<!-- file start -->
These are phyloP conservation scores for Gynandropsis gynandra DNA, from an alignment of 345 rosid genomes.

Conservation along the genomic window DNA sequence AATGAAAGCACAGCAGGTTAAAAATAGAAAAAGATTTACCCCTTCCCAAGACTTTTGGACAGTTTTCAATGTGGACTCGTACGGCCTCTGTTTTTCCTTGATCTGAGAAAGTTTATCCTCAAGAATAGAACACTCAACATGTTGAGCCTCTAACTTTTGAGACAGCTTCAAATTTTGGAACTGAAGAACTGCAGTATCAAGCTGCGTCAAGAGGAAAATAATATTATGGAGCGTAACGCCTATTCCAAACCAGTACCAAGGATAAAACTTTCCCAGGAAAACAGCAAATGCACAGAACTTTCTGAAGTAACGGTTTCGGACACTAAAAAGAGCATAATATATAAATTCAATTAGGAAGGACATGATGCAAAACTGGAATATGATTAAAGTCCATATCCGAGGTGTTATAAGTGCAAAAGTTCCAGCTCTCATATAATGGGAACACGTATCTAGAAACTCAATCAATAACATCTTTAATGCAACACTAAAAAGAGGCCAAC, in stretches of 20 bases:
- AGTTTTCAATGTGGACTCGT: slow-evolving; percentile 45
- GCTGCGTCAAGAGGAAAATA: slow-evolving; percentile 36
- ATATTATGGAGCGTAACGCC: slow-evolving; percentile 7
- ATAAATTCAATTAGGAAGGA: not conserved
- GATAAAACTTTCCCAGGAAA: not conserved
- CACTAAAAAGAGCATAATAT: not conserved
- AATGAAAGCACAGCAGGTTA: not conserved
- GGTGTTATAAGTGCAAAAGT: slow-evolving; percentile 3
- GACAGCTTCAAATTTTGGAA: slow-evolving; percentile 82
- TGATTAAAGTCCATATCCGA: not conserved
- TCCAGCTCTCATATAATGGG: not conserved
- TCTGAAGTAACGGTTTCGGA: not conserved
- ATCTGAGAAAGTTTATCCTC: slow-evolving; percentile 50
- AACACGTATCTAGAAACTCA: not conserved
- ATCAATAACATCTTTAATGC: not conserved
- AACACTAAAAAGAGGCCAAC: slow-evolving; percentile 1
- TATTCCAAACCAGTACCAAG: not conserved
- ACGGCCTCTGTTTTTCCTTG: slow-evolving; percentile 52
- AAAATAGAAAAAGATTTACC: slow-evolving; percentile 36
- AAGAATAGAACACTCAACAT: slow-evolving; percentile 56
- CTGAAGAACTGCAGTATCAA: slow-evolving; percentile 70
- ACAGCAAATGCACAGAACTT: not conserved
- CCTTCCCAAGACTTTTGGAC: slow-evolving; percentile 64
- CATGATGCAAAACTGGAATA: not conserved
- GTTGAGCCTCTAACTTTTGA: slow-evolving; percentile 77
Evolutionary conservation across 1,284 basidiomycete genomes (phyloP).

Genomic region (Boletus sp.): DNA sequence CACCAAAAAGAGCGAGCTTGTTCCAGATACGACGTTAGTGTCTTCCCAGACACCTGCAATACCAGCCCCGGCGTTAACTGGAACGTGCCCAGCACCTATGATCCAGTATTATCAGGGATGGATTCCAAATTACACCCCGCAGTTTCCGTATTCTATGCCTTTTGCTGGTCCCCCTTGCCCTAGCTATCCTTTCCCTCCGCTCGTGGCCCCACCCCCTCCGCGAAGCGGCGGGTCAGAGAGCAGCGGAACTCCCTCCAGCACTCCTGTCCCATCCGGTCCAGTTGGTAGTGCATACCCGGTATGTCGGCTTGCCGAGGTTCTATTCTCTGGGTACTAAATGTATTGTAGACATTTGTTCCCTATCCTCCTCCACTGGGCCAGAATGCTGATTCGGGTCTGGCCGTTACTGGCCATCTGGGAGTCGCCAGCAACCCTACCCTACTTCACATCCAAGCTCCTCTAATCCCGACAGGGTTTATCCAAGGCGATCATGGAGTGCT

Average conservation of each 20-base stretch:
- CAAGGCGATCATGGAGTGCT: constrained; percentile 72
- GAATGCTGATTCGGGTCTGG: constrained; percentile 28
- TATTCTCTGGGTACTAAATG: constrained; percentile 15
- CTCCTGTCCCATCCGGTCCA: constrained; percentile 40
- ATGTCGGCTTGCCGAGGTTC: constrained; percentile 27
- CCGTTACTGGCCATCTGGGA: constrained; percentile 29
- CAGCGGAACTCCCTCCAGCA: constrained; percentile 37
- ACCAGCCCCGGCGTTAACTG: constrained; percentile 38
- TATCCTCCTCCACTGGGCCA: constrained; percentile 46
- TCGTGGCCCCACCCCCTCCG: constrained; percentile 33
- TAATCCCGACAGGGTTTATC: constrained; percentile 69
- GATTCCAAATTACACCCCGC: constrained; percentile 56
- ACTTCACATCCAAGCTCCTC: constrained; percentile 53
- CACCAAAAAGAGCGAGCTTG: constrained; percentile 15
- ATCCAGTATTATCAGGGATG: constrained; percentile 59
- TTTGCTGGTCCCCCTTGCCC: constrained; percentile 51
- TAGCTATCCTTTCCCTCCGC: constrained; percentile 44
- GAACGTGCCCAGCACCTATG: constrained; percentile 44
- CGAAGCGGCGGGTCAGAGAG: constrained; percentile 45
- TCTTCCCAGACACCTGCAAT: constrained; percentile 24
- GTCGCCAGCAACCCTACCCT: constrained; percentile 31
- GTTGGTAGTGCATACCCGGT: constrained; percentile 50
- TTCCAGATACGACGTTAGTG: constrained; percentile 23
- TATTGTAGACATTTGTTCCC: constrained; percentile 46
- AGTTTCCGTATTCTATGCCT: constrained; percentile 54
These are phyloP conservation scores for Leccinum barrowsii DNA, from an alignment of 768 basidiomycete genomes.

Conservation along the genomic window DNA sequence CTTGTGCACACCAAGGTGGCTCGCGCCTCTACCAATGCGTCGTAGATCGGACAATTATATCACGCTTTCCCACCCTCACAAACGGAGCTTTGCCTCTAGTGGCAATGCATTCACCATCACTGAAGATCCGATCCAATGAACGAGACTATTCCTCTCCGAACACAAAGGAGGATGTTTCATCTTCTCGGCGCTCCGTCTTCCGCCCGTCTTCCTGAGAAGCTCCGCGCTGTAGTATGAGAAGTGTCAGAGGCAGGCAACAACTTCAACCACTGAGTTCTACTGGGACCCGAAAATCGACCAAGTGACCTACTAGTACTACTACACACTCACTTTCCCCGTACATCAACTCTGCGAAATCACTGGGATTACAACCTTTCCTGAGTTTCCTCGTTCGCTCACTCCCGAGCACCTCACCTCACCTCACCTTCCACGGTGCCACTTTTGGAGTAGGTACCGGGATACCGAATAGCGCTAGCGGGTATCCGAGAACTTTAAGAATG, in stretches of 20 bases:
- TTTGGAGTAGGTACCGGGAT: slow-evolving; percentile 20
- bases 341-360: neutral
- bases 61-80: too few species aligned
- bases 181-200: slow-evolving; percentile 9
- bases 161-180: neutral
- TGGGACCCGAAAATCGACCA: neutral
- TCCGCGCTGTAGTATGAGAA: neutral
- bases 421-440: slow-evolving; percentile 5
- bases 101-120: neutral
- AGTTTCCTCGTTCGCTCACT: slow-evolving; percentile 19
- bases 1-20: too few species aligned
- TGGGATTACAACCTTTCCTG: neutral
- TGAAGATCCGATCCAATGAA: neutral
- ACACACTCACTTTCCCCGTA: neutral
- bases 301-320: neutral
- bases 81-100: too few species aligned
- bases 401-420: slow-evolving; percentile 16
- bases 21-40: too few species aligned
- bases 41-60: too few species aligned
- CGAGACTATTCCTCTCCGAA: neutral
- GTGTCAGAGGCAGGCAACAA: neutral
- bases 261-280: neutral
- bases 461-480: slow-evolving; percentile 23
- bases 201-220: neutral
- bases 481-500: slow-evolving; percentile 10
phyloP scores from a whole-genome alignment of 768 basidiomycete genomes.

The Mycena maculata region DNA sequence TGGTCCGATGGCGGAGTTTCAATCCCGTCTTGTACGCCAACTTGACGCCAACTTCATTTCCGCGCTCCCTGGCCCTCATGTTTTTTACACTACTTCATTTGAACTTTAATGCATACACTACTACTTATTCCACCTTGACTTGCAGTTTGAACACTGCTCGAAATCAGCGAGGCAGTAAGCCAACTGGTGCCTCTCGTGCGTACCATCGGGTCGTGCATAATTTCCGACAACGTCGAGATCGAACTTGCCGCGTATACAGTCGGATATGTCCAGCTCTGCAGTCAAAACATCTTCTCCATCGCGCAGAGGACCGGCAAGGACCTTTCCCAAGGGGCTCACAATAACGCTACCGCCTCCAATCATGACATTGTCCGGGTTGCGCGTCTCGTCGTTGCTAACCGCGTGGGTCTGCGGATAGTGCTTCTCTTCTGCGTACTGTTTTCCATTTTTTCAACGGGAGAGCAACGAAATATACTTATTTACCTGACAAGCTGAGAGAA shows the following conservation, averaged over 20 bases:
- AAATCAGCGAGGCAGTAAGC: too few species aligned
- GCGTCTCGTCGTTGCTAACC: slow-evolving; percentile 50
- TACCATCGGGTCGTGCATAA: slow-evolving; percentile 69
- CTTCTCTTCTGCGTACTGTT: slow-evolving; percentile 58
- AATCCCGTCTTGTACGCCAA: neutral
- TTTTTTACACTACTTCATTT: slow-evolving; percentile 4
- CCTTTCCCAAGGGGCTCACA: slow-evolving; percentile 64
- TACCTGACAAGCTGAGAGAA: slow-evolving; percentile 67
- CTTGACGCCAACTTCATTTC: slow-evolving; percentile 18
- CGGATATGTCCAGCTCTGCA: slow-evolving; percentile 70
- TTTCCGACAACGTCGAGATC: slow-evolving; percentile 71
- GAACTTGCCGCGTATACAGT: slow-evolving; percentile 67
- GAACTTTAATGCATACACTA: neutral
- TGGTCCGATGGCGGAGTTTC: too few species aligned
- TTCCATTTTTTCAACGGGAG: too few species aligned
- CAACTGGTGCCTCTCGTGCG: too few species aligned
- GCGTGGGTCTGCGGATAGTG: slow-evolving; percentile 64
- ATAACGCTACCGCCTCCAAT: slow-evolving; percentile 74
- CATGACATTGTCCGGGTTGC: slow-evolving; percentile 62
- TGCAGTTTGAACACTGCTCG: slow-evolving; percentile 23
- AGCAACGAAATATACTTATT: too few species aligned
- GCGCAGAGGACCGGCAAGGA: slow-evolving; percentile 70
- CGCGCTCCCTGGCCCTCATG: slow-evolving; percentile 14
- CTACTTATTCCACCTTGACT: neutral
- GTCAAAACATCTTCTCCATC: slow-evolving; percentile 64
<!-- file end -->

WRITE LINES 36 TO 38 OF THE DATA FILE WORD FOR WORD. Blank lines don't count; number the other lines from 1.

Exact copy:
- CCGTTACTGGCCATCTGGGA: constrained; percentile 29
- CAGCGGAACTCCCTCCAGCA: constrained; percentile 37
- ACCAGCCCCGGCGTTAACTG: constrained; percentile 38